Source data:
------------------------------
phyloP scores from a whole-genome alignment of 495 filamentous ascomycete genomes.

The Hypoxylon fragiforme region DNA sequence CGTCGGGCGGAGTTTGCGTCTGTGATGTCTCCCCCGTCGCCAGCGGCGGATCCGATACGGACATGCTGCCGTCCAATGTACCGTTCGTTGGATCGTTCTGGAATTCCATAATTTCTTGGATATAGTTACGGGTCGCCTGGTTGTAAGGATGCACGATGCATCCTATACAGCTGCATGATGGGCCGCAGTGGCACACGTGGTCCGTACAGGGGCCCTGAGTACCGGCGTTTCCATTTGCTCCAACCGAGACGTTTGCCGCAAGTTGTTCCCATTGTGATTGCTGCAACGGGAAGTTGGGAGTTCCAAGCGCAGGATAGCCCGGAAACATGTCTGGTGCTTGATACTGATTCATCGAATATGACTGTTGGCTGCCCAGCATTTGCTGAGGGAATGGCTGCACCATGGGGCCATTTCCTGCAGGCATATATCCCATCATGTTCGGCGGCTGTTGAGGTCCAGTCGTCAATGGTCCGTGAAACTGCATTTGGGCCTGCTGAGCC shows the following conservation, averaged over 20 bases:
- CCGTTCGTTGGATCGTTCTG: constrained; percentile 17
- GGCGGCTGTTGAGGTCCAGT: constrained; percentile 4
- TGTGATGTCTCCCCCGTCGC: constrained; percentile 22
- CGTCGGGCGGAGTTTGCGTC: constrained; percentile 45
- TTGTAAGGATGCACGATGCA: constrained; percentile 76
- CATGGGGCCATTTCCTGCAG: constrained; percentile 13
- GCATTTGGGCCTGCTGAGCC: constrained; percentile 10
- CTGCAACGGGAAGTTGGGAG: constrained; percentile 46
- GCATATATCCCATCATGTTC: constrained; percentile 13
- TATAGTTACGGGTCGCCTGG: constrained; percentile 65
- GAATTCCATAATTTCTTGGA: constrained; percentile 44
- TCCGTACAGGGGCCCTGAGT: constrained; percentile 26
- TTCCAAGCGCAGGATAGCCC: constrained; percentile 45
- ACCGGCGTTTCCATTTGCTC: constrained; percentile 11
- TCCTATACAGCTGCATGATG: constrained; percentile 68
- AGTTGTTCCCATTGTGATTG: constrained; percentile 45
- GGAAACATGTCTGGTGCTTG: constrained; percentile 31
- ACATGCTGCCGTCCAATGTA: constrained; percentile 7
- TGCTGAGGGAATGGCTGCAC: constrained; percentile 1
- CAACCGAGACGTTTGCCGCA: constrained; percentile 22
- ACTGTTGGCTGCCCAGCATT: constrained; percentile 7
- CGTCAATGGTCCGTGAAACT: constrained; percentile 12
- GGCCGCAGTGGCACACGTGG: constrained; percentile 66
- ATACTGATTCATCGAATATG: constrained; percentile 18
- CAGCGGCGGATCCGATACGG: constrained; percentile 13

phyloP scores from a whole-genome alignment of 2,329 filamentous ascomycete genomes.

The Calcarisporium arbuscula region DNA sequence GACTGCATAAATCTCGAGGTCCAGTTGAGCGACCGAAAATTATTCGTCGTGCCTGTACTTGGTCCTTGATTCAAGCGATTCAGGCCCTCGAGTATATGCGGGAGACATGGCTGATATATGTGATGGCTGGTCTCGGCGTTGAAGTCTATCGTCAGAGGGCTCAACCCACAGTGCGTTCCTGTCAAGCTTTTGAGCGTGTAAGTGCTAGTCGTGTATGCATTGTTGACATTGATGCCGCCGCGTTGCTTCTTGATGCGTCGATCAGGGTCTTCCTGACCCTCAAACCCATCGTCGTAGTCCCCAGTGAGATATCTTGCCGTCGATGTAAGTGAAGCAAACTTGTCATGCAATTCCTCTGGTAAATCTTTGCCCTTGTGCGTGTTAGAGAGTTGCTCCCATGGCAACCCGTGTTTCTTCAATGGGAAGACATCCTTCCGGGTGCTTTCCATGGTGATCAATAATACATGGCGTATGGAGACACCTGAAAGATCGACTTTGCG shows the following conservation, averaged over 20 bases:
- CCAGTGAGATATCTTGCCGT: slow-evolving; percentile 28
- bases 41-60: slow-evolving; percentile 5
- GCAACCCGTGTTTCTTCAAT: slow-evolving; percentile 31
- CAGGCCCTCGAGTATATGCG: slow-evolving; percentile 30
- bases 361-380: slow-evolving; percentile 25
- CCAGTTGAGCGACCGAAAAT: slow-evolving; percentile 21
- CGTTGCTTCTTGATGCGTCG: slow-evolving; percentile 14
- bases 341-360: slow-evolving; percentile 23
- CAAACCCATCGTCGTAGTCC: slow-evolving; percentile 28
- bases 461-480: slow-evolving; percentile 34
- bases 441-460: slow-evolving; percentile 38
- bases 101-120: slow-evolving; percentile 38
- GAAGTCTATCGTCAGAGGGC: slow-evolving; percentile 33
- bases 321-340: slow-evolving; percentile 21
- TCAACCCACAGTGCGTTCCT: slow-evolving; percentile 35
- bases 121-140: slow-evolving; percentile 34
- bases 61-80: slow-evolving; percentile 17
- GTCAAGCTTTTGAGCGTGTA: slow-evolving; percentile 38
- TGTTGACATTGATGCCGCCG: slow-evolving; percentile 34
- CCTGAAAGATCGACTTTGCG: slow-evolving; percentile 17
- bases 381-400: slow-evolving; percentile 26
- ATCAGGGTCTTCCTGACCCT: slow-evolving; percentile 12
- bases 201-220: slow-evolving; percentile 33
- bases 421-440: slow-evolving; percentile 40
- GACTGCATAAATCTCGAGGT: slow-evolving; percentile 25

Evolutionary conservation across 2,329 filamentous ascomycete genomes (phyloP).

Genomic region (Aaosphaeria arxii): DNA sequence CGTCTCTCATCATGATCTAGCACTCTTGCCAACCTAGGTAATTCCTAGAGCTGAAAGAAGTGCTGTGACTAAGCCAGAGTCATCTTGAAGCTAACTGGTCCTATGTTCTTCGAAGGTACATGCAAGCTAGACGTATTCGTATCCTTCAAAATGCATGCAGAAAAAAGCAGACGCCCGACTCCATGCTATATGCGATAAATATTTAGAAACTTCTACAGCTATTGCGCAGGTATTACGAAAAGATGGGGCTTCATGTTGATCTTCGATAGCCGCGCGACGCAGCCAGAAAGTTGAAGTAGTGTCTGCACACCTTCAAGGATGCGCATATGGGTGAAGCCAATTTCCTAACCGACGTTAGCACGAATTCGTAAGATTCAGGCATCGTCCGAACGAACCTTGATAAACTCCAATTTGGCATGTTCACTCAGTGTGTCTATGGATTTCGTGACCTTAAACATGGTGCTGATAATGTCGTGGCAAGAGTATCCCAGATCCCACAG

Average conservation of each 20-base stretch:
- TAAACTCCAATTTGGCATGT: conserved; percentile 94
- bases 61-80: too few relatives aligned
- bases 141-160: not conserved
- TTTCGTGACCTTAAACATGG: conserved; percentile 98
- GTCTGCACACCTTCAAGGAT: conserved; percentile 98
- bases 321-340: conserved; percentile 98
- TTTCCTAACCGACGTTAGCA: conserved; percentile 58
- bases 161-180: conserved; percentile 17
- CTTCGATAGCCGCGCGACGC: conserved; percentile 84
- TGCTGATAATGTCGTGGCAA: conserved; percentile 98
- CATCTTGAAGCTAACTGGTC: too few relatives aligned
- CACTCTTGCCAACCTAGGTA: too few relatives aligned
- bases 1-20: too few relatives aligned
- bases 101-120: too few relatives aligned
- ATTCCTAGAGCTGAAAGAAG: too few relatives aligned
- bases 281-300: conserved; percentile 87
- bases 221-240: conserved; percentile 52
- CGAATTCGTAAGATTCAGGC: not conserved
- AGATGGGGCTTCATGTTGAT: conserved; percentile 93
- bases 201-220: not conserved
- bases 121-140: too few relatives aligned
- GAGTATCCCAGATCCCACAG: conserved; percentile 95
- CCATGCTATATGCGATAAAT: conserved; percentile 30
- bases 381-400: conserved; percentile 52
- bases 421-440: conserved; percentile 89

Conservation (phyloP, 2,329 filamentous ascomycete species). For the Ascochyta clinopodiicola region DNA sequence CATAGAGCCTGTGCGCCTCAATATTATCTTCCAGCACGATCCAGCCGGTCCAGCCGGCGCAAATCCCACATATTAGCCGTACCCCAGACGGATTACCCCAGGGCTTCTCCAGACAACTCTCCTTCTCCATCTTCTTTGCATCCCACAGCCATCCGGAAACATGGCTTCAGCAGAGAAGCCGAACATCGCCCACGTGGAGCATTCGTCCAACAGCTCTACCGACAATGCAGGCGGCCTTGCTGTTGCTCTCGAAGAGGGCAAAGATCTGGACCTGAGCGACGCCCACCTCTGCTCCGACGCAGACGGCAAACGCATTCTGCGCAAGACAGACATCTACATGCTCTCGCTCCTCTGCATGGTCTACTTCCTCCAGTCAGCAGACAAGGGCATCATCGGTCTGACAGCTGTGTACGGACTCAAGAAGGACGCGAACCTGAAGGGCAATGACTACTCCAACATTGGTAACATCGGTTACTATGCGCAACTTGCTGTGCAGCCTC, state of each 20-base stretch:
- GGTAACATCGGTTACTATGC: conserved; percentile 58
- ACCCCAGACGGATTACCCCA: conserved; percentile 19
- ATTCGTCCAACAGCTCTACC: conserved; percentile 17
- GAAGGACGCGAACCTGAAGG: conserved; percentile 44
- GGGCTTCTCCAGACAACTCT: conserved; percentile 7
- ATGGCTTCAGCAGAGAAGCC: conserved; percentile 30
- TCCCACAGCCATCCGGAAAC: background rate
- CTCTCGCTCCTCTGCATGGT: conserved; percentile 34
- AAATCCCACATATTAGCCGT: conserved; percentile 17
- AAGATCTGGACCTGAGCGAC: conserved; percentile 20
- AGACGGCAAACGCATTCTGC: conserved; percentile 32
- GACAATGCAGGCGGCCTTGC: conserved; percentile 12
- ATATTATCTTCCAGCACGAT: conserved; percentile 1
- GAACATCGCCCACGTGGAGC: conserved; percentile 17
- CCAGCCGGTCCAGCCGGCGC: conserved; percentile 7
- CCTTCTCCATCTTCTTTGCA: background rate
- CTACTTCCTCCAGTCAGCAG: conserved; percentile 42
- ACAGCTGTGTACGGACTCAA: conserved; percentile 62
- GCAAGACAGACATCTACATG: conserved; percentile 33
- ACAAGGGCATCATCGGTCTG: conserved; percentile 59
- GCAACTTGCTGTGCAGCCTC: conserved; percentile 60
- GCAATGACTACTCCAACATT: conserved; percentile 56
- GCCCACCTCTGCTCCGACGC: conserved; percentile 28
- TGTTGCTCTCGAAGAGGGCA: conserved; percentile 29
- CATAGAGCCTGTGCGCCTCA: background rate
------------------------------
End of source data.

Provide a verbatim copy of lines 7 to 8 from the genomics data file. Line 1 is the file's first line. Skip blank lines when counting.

- TTGTAAGGATGCACGATGCA: constrained; percentile 76
- CATGGGGCCATTTCCTGCAG: constrained; percentile 13